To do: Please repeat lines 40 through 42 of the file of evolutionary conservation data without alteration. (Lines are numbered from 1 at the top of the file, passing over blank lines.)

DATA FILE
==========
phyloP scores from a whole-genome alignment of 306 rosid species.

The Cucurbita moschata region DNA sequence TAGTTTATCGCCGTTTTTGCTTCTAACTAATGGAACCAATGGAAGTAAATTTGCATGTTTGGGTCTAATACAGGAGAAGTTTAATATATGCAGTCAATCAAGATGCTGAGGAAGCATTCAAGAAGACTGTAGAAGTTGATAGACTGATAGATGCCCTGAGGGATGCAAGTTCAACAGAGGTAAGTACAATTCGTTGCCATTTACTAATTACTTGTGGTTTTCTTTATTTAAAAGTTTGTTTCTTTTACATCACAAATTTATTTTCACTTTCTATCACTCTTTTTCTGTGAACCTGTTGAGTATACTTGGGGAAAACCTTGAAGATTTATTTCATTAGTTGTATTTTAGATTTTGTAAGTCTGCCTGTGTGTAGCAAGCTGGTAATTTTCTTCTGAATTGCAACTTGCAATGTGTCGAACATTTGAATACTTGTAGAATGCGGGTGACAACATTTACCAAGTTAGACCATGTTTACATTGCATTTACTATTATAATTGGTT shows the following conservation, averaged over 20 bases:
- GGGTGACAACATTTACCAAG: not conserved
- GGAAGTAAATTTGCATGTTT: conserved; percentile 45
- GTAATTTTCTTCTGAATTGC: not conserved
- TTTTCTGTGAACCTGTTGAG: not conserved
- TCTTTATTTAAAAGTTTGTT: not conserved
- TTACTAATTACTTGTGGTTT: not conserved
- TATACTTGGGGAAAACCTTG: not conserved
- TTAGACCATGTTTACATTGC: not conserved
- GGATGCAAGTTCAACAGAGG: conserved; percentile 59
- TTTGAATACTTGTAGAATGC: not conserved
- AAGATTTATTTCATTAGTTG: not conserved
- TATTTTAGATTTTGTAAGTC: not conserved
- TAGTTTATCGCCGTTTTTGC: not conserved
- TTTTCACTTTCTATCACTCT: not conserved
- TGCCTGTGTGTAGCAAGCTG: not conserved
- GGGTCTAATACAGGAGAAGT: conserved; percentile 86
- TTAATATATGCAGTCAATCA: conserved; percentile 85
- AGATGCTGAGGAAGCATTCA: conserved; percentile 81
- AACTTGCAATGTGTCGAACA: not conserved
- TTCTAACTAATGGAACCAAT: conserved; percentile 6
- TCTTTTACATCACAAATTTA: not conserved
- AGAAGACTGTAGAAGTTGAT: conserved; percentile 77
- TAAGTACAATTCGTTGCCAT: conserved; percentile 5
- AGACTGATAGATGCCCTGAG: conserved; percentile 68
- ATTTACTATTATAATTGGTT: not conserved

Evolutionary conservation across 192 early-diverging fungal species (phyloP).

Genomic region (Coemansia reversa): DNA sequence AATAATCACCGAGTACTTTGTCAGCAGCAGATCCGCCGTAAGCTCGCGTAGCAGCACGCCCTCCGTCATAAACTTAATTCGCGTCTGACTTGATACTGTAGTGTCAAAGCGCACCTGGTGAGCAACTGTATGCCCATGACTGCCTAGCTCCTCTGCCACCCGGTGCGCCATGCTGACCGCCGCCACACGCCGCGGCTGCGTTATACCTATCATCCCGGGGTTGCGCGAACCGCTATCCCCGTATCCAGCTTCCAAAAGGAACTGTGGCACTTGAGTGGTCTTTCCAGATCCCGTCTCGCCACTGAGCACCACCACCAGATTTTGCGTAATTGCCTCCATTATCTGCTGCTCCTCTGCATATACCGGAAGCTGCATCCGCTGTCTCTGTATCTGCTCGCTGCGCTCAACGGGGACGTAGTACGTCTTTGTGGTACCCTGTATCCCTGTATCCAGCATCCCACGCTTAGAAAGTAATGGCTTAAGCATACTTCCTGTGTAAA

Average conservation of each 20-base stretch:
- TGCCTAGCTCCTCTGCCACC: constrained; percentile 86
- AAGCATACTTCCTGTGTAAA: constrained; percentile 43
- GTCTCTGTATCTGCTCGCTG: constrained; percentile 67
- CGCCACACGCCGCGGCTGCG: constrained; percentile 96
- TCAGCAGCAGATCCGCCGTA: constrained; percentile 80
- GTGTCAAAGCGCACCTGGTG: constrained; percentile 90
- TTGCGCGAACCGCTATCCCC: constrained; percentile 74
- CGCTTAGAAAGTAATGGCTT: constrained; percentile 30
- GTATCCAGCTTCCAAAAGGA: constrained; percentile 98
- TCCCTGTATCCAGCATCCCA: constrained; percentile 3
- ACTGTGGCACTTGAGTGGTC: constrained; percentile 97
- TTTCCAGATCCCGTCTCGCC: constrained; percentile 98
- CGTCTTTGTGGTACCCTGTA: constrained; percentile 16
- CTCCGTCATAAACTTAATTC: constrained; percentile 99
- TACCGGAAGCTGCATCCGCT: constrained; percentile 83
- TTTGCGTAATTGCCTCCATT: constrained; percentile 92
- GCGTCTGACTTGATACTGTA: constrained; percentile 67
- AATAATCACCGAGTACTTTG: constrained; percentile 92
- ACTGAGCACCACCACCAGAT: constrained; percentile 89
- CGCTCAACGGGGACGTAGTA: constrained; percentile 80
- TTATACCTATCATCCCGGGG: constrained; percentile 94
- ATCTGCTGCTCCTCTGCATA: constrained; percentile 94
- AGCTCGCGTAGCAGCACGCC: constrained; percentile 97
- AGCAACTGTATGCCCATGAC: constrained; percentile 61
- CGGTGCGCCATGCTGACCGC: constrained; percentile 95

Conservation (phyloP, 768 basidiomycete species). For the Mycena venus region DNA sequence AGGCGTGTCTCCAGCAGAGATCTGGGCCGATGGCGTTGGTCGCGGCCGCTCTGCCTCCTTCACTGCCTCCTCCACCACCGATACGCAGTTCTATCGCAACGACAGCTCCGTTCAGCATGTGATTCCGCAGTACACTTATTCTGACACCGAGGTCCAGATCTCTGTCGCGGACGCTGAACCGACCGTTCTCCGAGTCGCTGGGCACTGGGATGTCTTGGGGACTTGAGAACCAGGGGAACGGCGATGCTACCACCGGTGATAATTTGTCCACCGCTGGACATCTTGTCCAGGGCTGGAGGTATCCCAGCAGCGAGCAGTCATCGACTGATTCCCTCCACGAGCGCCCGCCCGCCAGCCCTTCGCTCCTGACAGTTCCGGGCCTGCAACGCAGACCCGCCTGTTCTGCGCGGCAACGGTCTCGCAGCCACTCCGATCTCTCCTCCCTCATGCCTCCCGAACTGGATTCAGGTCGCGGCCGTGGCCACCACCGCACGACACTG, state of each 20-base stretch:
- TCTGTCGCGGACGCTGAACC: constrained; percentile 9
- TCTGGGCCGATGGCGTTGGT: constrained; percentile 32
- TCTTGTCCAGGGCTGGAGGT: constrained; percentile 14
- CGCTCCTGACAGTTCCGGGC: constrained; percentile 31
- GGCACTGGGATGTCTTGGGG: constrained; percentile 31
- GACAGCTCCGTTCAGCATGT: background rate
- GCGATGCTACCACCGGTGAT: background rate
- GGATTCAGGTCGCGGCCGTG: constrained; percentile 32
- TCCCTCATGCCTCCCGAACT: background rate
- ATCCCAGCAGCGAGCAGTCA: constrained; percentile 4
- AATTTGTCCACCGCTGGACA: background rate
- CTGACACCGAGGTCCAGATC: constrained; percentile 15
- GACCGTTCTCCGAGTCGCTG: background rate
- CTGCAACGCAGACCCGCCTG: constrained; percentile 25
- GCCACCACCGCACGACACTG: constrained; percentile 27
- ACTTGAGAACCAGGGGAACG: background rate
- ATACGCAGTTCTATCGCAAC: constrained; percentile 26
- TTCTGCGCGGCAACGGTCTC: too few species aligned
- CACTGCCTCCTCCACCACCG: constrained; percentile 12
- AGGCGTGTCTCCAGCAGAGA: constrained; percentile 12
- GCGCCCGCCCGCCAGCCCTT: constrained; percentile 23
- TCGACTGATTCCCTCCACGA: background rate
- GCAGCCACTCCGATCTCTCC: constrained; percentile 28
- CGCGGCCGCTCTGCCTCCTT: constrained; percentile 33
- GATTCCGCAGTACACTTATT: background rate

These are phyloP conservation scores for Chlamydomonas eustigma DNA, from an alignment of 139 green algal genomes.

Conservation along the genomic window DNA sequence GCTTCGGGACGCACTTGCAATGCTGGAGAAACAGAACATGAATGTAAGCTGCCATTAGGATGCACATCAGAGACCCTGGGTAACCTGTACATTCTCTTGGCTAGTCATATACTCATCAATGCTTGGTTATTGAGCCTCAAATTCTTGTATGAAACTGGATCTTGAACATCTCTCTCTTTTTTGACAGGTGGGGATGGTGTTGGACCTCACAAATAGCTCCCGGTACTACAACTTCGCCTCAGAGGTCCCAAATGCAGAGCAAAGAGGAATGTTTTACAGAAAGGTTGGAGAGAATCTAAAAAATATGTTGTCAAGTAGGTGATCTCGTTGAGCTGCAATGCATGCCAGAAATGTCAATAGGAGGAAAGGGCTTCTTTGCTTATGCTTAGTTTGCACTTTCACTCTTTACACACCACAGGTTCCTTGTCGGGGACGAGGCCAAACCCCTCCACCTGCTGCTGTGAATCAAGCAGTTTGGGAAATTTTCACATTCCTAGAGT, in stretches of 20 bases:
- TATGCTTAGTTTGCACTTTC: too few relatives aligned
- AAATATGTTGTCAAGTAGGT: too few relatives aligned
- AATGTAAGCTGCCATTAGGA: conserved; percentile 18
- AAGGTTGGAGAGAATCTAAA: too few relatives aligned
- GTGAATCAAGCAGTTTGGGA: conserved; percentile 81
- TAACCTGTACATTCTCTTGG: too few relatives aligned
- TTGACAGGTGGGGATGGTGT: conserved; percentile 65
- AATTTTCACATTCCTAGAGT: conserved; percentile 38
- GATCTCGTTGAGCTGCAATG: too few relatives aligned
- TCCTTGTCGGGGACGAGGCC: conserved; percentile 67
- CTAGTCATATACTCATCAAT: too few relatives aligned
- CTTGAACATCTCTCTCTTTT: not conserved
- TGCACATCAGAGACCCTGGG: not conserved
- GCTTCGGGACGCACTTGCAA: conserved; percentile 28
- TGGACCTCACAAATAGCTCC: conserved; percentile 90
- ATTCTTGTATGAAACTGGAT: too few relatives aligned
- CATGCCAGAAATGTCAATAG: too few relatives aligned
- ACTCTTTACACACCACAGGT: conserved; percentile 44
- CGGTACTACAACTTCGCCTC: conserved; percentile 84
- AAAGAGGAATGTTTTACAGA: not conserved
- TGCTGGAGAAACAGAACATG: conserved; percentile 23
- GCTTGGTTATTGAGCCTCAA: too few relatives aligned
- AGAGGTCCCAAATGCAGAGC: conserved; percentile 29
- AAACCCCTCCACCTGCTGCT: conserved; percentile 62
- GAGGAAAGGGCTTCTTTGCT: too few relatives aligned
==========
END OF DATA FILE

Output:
- TCCCTGTATCCAGCATCCCA: constrained; percentile 3
- ACTGTGGCACTTGAGTGGTC: constrained; percentile 97
- TTTCCAGATCCCGTCTCGCC: constrained; percentile 98